Sam Dunn: Teach our kids a lesson that's worth learning of the class

It has never taken much to tempt young people to talk about money
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The Independent Online

Without fail, I would gaze out of dusty windows in physics lessons. My school was perched on a hill and the science lab afforded a magnificent view across the whole of south Bristol.

But that wasn't what drew my attention - rather, my daydreaming was prompted by a lack of desire to learn about Boyle's law or any other law of physics. The subject always seemed complex and unrelated to any aspect of my teenage life.

I may have been depriving myself of a valuable part of my education, but for today's pupils, it transpires that boredom in the classroom is a bonus.

According to a handful of delegates at this year's annual conference of the Association of Teachers and Lecturers, if pupils get a hefty dose of ennui during lessons they will be better prepared for the drudgery that awaits them in adult life.

One delegate even suggested that boredom in class can help stimulate creativity as it encourages pupils to dream up ways to alleviate their apathy.

I hope those thrashing out the latest plans to put personal finance education on to the National Curriculum (see page 28) don't take such ideas too much to heart. Any notion that money management is a boring subject needs to be kept firmly in check.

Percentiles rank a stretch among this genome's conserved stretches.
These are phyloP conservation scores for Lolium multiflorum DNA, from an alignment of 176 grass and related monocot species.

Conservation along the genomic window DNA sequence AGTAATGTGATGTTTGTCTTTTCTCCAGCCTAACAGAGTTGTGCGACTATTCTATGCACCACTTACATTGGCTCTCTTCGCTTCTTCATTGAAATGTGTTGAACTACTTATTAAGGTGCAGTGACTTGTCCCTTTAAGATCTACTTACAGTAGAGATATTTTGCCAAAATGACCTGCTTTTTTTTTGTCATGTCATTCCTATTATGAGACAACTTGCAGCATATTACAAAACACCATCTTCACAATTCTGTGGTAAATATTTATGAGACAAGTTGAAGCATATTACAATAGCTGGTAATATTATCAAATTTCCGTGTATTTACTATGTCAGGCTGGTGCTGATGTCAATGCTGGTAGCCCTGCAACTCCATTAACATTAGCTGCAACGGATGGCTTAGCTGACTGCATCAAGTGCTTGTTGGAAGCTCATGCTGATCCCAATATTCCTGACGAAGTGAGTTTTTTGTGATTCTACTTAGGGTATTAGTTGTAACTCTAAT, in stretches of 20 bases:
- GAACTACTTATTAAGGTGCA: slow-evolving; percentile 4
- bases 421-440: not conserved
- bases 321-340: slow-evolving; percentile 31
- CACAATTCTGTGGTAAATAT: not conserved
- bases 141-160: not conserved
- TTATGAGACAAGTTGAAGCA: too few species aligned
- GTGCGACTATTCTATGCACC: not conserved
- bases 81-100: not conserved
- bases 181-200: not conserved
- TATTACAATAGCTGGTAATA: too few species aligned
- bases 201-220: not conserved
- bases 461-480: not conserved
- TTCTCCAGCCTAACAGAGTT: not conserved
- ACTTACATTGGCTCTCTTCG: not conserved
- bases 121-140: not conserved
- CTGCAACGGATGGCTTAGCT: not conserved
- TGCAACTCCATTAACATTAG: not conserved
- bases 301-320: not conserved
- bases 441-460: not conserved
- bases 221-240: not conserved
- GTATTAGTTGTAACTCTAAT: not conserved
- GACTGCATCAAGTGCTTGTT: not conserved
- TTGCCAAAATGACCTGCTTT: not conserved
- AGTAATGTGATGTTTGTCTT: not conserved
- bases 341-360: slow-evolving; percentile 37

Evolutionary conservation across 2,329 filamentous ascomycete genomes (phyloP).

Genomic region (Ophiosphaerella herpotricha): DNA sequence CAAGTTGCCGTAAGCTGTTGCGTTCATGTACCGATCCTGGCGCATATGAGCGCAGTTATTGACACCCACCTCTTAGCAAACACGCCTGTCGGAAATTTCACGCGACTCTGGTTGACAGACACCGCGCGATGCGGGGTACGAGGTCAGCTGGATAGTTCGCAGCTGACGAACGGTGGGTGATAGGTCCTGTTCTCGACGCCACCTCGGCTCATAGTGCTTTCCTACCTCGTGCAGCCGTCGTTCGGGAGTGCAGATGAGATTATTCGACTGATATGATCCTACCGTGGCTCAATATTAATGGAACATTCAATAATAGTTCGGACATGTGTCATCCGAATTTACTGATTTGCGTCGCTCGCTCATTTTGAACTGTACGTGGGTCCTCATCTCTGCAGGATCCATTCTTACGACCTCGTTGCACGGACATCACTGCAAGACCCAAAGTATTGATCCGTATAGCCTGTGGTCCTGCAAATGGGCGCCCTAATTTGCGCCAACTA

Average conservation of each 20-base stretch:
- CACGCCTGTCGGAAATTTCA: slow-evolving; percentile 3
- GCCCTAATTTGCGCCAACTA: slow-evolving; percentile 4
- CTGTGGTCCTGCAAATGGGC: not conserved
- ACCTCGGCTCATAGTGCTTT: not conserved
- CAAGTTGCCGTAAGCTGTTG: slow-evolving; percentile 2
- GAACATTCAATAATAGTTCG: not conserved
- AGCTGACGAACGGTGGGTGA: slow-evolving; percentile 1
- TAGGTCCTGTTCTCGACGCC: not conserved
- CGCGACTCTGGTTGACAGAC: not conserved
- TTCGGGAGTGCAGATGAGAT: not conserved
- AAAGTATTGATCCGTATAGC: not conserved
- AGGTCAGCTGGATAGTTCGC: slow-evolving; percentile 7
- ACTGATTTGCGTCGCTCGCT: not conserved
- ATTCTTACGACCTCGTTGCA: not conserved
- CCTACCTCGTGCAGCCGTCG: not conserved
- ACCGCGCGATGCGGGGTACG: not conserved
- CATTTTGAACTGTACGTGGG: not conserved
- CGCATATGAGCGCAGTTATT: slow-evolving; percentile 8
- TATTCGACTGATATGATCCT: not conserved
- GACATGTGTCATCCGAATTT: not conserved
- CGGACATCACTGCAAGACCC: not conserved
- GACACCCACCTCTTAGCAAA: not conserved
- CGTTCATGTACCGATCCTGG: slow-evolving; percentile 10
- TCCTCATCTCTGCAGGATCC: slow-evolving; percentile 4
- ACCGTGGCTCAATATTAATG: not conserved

The exact shape the personal finance element of our National Curriculum will ultimately take is still under discussion, but one thing it doesn't need right now is the suggestion that it's OK to be mediocre or monotonous.

Over the next 18 months, the educational charity Pfeg will be training teachers to deliver lessons in personal finance. All being well, this should lead to a much wider take-up of the subject in our schools.

When they think of it all, many people still think of personal finance in the same way as I once thought of physics: a boring and complicated subject. They cannot imagine it being turned into lessons just as lively as those promoting drug awareness or sex education.

But think of the groundbreaking changes to our pensions saving regime, the dangers of credit card binges and soaring bank-ruptcies (to name just a few rather pressing concerns), and such attitudes can be seen to be highly irrational.

It has never taken much to tempt youngsters to talk about money: making it, borrowing it, using it, losing it and more. So an enlightened educational policy that digs deep into the subject - in a colourful but credible manner - should reap huge rewards, inspiring young people to deal confidently with cash in all its forms.

Those lucky enough to have been taught any subject at school by an inspirational teacher will remember the impact this can have. In years to come, today's pupils might look back with gratitude on their personal finance lessons.

Broadband battles

The Carphone Warehouse caused a commotion with its free broadband deal last week.

Tens of thousands rushed to take advantage, the company later reported. But anybody wanting to change their broadband provider - or taking out the service for the first time - should probably wait to see what other deals emerge over the next few weeks.

Rival companies will no doubt hit back swiftly, and the price war promises to be as bloody as they get. If you can, hold off before you board the latest broadband bandwagon.

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